Cellular and Molecular Life Sciences

, Volume 75, Issue 9, pp 1613–1622 | Cite as

Structural insights into the function of Elongator

  • Udit Dalwadi
  • Calvin K. Yip


Conserved from yeast to humans, Elongator is a protein complex implicated in multiple processes including transcription regulation, α-tubulin acetylation, and tRNA modification, and its defects have been shown to cause human diseases such as familial dysautonomia. Elongator consists of two copies of six core subunits (Elp1, Elp2, Elp3, Elp4, Elp5, and Elp6) that are organized into two subcomplexes: Elp1/2/3 and Elp4/5/6 and form a stable assembly of ~ 850 kDa in size. Although the catalytic subunit of Elongator is Elp3, which contains a radical S-adenosyl-l-methionine (SAM) domain and a putative histone acetyltransferase domain, the Elp4/5/6 subcomplex also possesses ATP-modulated tRNA binding activity. How at the molecular level, Elongator performs its multiple functions and how the different subunits regulate Elongator’s activities remains poorly understood. Here, we provide an overview of the proposed functions of Elongator and describe how recent structural studies provide new insights into the mechanism of action of this multifunctional complex.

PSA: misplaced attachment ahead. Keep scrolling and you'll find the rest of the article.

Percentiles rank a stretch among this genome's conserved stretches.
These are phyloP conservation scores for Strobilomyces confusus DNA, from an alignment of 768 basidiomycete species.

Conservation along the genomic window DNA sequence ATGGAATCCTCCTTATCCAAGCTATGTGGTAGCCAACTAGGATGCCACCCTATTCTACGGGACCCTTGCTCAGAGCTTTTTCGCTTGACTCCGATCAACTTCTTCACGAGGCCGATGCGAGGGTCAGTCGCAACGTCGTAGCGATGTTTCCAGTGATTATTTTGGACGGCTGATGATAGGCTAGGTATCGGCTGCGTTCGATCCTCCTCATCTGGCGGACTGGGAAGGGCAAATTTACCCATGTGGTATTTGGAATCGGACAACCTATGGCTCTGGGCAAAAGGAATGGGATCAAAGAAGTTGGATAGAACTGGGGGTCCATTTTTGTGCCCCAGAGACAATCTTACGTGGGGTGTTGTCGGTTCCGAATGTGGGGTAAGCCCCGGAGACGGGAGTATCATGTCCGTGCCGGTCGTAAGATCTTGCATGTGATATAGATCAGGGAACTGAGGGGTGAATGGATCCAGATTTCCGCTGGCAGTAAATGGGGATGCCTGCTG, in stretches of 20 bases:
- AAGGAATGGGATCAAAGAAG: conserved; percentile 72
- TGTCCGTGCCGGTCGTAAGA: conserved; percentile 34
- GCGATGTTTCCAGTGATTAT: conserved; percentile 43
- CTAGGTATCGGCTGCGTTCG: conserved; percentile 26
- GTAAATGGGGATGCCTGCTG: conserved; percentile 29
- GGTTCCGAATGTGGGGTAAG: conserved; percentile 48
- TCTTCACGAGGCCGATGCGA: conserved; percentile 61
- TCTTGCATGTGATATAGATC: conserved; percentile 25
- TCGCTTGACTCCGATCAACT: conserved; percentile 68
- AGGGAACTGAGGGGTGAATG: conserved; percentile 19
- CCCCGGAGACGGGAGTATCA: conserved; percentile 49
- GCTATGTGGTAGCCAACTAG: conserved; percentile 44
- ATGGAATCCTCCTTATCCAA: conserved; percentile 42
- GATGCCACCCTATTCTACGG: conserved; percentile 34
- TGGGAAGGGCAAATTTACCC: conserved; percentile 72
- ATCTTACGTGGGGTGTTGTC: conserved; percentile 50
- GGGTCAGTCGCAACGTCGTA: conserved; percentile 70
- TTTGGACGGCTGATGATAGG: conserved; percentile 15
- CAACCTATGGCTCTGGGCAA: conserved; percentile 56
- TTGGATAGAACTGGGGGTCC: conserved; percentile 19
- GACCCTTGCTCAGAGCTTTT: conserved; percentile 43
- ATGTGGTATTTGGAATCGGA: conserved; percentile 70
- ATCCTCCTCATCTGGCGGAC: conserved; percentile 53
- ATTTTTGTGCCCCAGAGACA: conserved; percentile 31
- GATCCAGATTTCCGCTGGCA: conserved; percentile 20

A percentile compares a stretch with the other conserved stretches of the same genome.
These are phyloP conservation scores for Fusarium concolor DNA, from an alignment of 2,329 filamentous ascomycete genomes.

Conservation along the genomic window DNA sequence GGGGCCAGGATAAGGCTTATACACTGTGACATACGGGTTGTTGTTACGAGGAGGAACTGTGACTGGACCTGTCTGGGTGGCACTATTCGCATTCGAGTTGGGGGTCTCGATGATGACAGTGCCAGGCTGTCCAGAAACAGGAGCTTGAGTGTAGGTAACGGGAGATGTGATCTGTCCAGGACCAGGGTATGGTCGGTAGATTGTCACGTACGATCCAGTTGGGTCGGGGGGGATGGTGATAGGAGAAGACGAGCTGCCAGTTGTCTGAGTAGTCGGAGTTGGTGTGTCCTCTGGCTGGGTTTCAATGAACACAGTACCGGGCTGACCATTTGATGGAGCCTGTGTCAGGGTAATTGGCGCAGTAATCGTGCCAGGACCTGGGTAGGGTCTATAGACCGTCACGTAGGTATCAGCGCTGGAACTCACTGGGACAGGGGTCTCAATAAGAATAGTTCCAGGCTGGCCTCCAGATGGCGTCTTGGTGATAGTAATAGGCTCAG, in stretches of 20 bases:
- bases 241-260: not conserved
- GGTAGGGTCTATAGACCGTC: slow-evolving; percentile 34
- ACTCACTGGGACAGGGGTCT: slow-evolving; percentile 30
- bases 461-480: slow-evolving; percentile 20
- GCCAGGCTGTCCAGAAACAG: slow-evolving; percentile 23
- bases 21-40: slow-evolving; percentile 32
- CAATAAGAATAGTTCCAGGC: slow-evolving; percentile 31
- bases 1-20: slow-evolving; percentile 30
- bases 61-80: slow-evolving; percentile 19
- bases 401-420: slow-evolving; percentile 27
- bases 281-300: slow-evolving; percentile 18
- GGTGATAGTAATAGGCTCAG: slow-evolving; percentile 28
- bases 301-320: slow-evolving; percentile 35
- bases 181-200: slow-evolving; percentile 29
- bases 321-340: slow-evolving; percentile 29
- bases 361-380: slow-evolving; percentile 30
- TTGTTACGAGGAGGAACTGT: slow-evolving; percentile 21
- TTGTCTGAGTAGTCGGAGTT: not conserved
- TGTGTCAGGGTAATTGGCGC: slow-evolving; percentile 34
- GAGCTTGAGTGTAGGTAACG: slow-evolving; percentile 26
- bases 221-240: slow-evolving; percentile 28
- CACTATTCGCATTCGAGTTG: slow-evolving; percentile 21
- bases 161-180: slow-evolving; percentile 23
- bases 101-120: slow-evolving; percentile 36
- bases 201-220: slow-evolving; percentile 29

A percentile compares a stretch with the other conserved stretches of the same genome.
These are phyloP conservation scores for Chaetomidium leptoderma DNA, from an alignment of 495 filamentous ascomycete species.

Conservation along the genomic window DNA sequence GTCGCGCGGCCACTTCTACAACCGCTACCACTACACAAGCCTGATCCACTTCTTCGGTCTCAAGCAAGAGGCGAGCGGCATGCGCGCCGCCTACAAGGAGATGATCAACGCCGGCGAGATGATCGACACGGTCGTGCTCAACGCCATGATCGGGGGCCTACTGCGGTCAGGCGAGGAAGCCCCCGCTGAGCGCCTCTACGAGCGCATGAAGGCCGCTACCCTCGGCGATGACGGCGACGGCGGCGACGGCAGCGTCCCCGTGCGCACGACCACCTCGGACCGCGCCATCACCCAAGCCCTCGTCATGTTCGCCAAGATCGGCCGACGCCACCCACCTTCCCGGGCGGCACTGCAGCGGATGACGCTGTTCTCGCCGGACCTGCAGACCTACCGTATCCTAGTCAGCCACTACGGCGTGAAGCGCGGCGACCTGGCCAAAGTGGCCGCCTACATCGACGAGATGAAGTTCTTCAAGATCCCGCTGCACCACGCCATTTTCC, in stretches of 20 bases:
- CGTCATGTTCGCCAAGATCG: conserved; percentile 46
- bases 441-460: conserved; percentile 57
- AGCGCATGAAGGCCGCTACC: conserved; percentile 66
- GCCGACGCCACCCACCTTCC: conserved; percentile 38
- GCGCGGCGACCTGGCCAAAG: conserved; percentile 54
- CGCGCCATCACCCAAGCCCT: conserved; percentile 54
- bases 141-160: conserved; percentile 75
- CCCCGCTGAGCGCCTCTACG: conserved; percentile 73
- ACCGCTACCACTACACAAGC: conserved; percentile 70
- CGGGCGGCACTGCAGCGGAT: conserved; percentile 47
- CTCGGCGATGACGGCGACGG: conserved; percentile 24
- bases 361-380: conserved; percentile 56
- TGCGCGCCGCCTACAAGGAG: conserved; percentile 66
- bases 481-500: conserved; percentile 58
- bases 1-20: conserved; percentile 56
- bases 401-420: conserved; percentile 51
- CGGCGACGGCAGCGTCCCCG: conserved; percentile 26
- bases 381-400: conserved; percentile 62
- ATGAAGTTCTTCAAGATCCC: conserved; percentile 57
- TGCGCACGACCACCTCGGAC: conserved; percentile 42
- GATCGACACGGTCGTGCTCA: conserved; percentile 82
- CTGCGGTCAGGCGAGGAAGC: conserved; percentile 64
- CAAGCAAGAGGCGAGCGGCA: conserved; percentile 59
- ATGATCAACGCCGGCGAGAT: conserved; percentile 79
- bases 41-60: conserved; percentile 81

Elongator Transcription tRNA modification X-ray crystallography Electron microscopy Familial dysautonomia 



Adenosine triphosphate


Coenzyme A




Cryo electron microscopy


Elongator protein


Electron microscopy


Familial dysautonomia


Guanine-nucleotide exchange factor


Gcn5-related N-terminal acetyltransferase


Histone acetyltransferase


IκB kinase associated protein


Inhibitor of kappa light polypeptide gene enhancer in B cells, kinase complex-associated protein


Insensitive to killer toxin-3


Inhibitor of kappa-B








RNA polymerase II




Tetratricopeptide repeat


Typtophan-aspartic acid-40



This work was supported by a Natural Sciences and Engineering Research Council of Canada (NSERC) Discovery Grant (418157-2012), a Canadian Institutes of Health Research (CIHR) Foundation Grant (FDN-143228), a Michael Smith Foundation for Health Research Career Investigator Award, a CIHR New Investigator Award to CY, and an NSERC PGS-D fellowship to U.D.


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© Springer International Publishing AG, part of Springer Nature 2018

Authors and Affiliations

  1. 1.Department of Biochemistry and Molecular BiologyThe University of British ColumbiaVancouverCanada

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